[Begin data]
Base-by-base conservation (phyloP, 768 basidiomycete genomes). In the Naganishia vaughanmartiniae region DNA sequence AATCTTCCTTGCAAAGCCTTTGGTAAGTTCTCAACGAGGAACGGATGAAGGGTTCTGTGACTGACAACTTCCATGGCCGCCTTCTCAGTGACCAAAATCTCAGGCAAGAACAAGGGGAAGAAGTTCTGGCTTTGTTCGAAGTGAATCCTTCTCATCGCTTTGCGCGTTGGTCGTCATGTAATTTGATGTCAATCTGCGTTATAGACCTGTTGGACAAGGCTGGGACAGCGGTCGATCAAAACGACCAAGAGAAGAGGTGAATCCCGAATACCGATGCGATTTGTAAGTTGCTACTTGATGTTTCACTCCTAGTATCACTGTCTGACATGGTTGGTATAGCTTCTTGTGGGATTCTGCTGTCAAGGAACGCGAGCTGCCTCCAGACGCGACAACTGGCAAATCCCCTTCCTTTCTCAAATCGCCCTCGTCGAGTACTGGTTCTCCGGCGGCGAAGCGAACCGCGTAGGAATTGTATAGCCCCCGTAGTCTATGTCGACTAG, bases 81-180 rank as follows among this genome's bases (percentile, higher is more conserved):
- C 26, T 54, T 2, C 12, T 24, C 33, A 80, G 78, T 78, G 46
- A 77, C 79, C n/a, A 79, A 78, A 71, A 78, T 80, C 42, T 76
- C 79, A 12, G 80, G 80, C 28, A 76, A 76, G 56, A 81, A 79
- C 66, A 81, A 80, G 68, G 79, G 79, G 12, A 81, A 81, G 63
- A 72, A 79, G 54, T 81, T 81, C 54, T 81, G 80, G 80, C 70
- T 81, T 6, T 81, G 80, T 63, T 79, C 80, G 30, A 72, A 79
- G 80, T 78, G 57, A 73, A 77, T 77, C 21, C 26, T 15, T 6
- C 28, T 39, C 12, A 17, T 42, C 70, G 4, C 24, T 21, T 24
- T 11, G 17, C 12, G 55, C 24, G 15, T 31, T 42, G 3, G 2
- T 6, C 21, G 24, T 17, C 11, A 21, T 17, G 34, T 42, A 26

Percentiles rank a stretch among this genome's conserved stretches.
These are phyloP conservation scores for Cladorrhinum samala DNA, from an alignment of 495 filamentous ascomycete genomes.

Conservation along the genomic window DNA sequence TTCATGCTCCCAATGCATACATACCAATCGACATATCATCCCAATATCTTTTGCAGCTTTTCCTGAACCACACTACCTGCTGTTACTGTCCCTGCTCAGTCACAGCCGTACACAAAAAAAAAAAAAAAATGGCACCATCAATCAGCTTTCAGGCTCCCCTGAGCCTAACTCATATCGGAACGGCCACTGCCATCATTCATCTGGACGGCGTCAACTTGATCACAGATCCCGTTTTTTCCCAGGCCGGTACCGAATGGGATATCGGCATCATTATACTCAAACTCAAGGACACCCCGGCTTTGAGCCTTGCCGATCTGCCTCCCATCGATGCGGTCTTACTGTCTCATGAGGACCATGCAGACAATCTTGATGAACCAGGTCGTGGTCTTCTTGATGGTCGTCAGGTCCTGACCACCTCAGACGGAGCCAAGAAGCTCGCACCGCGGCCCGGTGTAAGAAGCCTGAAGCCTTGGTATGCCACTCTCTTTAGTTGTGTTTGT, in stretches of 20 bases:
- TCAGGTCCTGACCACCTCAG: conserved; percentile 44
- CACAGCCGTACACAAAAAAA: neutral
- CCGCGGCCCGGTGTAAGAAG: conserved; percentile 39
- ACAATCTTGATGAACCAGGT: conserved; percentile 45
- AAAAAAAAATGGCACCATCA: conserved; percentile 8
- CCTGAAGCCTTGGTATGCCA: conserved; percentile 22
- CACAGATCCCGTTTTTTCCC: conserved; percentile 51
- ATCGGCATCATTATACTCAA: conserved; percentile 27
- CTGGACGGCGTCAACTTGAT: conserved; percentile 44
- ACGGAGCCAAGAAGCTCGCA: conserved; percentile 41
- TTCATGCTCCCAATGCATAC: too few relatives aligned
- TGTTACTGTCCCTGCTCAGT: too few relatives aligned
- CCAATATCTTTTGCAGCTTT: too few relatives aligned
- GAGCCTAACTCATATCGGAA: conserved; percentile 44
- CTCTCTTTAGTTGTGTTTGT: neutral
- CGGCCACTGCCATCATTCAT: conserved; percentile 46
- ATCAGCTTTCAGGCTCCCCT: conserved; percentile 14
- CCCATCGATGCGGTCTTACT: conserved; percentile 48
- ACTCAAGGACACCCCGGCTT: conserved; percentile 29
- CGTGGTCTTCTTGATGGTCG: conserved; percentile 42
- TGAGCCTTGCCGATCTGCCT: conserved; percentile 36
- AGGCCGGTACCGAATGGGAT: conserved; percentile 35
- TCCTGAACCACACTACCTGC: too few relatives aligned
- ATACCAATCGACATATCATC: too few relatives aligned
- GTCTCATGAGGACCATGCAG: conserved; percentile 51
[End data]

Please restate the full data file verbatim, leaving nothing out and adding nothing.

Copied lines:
Base-by-base conservation (phyloP, 768 basidiomycete genomes). In the Naganishia vaughanmartiniae region DNA sequence AATCTTCCTTGCAAAGCCTTTGGTAAGTTCTCAACGAGGAACGGATGAAGGGTTCTGTGACTGACAACTTCCATGGCCGCCTTCTCAGTGACCAAAATCTCAGGCAAGAACAAGGGGAAGAAGTTCTGGCTTTGTTCGAAGTGAATCCTTCTCATCGCTTTGCGCGTTGGTCGTCATGTAATTTGATGTCAATCTGCGTTATAGACCTGTTGGACAAGGCTGGGACAGCGGTCGATCAAAACGACCAAGAGAAGAGGTGAATCCCGAATACCGATGCGATTTGTAAGTTGCTACTTGATGTTTCACTCCTAGTATCACTGTCTGACATGGTTGGTATAGCTTCTTGTGGGATTCTGCTGTCAAGGAACGCGAGCTGCCTCCAGACGCGACAACTGGCAAATCCCCTTCCTTTCTCAAATCGCCCTCGTCGAGTACTGGTTCTCCGGCGGCGAAGCGAACCGCGTAGGAATTGTATAGCCCCCGTAGTCTATGTCGACTAG, bases 81-180 rank as follows among this genome's bases (percentile, higher is more conserved):
- C 26, T 54, T 2, C 12, T 24, C 33, A 80, G 78, T 78, G 46
- A 77, C 79, C n/a, A 79, A 78, A 71, A 78, T 80, C 42, T 76
- C 79, A 12, G 80, G 80, C 28, A 76, A 76, G 56, A 81, A 79
- C 66, A 81, A 80, G 68, G 79, G 79, G 12, A 81, A 81, G 63
- A 72, A 79, G 54, T 81, T 81, C 54, T 81, G 80, G 80, C 70
- T 81, T 6, T 81, G 80, T 63, T 79, C 80, G 30, A 72, A 79
- G 80, T 78, G 57, A 73, A 77, T 77, C 21, C 26, T 15, T 6
- C 28, T 39, C 12, A 17, T 42, C 70, G 4, C 24, T 21, T 24
- T 11, G 17, C 12, G 55, C 24, G 15, T 31, T 42, G 3, G 2
- T 6, C 21, G 24, T 17, C 11, A 21, T 17, G 34, T 42, A 26

Percentiles rank a stretch among this genome's conserved stretches.
These are phyloP conservation scores for Cladorrhinum samala DNA, from an alignment of 495 filamentous ascomycete genomes.

Conservation along the genomic window DNA sequence TTCATGCTCCCAATGCATACATACCAATCGACATATCATCCCAATATCTTTTGCAGCTTTTCCTGAACCACACTACCTGCTGTTACTGTCCCTGCTCAGTCACAGCCGTACACAAAAAAAAAAAAAAAATGGCACCATCAATCAGCTTTCAGGCTCCCCTGAGCCTAACTCATATCGGAACGGCCACTGCCATCATTCATCTGGACGGCGTCAACTTGATCACAGATCCCGTTTTTTCCCAGGCCGGTACCGAATGGGATATCGGCATCATTATACTCAAACTCAAGGACACCCCGGCTTTGAGCCTTGCCGATCTGCCTCCCATCGATGCGGTCTTACTGTCTCATGAGGACCATGCAGACAATCTTGATGAACCAGGTCGTGGTCTTCTTGATGGTCGTCAGGTCCTGACCACCTCAGACGGAGCCAAGAAGCTCGCACCGCGGCCCGGTGTAAGAAGCCTGAAGCCTTGGTATGCCACTCTCTTTAGTTGTGTTTGT, in stretches of 20 bases:
- TCAGGTCCTGACCACCTCAG: conserved; percentile 44
- CACAGCCGTACACAAAAAAA: neutral
- CCGCGGCCCGGTGTAAGAAG: conserved; percentile 39
- ACAATCTTGATGAACCAGGT: conserved; percentile 45
- AAAAAAAAATGGCACCATCA: conserved; percentile 8
- CCTGAAGCCTTGGTATGCCA: conserved; percentile 22
- CACAGATCCCGTTTTTTCCC: conserved; percentile 51
- ATCGGCATCATTATACTCAA: conserved; percentile 27
- CTGGACGGCGTCAACTTGAT: conserved; percentile 44
- ACGGAGCCAAGAAGCTCGCA: conserved; percentile 41
- TTCATGCTCCCAATGCATAC: too few relatives aligned
- TGTTACTGTCCCTGCTCAGT: too few relatives aligned
- CCAATATCTTTTGCAGCTTT: too few relatives aligned
- GAGCCTAACTCATATCGGAA: conserved; percentile 44
- CTCTCTTTAGTTGTGTTTGT: neutral
- CGGCCACTGCCATCATTCAT: conserved; percentile 46
- ATCAGCTTTCAGGCTCCCCT: conserved; percentile 14
- CCCATCGATGCGGTCTTACT: conserved; percentile 48
- ACTCAAGGACACCCCGGCTT: conserved; percentile 29
- CGTGGTCTTCTTGATGGTCG: conserved; percentile 42
- TGAGCCTTGCCGATCTGCCT: conserved; percentile 36
- AGGCCGGTACCGAATGGGAT: conserved; percentile 35
- TCCTGAACCACACTACCTGC: too few relatives aligned
- ATACCAATCGACATATCATC: too few relatives aligned
- GTCTCATGAGGACCATGCAG: conserved; percentile 51